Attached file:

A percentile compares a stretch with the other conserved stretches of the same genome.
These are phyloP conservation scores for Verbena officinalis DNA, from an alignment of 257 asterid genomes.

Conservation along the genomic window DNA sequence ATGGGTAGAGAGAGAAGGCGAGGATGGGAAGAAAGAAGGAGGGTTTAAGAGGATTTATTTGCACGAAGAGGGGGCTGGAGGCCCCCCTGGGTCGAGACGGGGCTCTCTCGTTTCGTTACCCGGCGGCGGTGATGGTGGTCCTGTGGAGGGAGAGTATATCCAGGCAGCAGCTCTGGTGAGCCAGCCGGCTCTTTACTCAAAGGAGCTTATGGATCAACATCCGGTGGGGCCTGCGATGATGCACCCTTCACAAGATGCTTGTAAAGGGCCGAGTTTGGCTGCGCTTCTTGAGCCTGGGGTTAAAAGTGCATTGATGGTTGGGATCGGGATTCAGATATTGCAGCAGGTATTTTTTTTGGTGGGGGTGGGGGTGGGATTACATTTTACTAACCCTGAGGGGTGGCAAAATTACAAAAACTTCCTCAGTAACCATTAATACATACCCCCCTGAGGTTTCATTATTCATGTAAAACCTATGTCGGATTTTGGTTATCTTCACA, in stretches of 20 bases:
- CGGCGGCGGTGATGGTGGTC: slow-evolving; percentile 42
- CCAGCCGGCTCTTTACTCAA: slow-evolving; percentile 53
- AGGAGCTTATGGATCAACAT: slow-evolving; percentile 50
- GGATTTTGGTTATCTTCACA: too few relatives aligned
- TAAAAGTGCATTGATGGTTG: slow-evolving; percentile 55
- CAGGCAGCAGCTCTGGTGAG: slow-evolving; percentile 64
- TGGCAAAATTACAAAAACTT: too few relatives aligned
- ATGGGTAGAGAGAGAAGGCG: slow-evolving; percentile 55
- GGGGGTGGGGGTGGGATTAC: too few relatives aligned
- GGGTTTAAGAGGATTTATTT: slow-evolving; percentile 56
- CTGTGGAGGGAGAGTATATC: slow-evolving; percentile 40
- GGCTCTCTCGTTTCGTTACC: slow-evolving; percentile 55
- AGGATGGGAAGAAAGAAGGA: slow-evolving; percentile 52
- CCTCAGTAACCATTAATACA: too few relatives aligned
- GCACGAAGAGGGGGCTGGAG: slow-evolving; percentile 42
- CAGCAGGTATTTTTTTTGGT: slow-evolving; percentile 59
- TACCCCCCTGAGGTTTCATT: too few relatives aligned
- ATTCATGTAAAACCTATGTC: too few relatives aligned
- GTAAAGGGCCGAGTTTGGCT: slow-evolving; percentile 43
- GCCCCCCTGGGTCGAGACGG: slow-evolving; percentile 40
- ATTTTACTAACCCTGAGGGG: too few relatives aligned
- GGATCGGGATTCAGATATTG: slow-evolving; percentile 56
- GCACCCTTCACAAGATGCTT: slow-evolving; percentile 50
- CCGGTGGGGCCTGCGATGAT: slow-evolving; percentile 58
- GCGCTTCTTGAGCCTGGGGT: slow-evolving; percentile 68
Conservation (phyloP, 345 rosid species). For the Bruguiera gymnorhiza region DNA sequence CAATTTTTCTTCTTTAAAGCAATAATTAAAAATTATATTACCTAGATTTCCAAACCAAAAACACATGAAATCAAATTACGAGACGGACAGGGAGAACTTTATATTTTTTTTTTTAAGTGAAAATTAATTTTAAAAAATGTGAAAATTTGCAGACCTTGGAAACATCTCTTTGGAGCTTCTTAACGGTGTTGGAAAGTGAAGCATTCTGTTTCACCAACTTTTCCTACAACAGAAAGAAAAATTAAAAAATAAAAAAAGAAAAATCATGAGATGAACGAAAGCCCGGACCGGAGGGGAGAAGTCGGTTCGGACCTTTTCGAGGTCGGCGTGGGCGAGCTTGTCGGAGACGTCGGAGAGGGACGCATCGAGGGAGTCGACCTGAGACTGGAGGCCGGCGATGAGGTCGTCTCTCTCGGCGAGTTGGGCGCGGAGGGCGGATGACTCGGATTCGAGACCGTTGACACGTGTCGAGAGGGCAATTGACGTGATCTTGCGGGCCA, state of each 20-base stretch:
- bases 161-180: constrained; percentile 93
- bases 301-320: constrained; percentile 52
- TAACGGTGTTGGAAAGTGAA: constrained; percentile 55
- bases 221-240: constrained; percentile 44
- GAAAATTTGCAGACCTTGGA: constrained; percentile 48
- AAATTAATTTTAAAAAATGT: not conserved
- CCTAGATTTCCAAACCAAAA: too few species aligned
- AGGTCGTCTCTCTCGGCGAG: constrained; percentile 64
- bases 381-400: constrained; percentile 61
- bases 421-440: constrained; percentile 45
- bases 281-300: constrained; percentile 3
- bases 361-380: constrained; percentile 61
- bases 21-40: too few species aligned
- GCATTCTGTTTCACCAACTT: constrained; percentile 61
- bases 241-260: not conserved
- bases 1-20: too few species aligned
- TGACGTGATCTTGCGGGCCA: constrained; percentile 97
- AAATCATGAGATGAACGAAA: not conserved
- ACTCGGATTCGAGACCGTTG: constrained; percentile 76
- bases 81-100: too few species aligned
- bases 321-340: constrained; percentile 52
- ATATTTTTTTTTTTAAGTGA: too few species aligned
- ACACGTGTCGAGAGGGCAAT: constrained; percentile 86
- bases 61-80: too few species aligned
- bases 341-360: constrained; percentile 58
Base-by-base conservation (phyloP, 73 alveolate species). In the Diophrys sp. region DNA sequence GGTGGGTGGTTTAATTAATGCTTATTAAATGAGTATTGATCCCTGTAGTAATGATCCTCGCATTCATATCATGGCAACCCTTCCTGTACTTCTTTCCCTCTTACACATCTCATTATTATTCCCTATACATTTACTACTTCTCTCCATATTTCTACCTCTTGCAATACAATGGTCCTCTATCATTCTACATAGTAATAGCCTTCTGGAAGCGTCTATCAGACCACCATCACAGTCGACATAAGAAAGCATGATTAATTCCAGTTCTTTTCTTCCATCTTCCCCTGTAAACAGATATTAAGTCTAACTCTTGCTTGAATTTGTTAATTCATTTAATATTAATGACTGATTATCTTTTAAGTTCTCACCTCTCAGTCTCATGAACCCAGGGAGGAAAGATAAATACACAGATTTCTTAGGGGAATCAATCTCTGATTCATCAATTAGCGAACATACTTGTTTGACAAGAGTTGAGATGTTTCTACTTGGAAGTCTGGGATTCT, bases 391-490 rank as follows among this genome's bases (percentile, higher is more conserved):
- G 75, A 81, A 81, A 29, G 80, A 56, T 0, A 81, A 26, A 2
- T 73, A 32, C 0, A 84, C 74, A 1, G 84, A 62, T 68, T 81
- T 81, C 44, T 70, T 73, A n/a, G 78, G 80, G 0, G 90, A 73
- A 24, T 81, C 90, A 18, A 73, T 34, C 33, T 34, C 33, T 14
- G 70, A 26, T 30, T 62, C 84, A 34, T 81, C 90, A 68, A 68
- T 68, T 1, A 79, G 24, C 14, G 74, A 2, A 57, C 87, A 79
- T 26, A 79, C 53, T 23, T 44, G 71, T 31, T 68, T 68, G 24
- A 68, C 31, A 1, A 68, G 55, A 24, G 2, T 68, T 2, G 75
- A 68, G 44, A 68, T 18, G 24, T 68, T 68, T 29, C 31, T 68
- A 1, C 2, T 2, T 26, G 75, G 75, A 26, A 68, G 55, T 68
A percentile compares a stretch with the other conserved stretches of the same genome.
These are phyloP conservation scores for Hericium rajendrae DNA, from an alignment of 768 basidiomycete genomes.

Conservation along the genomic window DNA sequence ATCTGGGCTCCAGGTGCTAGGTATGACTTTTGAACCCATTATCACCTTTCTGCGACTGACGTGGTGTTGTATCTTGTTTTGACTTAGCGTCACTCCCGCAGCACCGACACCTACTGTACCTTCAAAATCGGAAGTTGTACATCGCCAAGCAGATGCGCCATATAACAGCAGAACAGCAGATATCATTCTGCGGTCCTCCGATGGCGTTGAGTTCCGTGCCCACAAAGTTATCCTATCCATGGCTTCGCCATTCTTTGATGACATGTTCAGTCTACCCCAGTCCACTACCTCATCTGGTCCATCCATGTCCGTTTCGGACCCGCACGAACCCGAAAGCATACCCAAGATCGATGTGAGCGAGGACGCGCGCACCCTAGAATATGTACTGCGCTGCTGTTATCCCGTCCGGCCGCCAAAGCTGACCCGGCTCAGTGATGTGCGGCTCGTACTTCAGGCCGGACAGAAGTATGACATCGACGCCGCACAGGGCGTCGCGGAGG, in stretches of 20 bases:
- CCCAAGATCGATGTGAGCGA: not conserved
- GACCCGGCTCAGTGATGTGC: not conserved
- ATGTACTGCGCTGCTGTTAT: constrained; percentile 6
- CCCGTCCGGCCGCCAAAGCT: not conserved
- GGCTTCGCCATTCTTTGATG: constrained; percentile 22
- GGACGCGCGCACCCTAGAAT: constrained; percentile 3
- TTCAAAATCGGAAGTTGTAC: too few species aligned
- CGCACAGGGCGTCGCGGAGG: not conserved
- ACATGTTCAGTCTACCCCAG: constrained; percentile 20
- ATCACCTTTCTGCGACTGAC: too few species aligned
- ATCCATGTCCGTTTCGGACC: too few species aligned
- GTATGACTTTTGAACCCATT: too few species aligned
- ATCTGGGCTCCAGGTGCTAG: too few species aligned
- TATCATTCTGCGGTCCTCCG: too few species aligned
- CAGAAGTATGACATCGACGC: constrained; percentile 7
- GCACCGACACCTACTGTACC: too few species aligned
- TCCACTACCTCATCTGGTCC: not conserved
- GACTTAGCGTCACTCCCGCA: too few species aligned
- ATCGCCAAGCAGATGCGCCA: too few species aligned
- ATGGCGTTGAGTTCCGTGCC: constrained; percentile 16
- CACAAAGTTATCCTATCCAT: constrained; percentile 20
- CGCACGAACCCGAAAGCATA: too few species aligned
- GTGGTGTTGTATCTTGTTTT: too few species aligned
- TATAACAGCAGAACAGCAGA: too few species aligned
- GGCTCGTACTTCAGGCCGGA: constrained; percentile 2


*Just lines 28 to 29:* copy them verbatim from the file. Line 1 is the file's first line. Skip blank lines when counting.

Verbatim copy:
- GCGCTTCTTGAGCCTGGGGT: slow-evolving; percentile 68
Conservation (phyloP, 345 rosid species). For the Bruguiera gymnorhiza region DNA sequence CAATTTTTCTTCTTTAAAGCAATAATTAAAAATTATATTACCTAGATTTCCAAACCAAAAACACATGAAATCAAATTACGAGACGGACAGGGAGAACTTTATATTTTTTTTTTTAAGTGAAAATTAATTTTAAAAAATGTGAAAATTTGCAGACCTTGGAAACATCTCTTTGGAGCTTCTTAACGGTGTTGGAAAGTGAAGCATTCTGTTTCACCAACTTTTCCTACAACAGAAAGAAAAATTAAAAAATAAAAAAAGAAAAATCATGAGATGAACGAAAGCCCGGACCGGAGGGGAGAAGTCGGTTCGGACCTTTTCGAGGTCGGCGTGGGCGAGCTTGTCGGAGACGTCGGAGAGGGACGCATCGAGGGAGTCGACCTGAGACTGGAGGCCGGCGATGAGGTCGTCTCTCTCGGCGAGTTGGGCGCGGAGGGCGGATGACTCGGATTCGAGACCGTTGACACGTGTCGAGAGGGCAATTGACGTGATCTTGCGGGCCA, state of each 20-base stretch: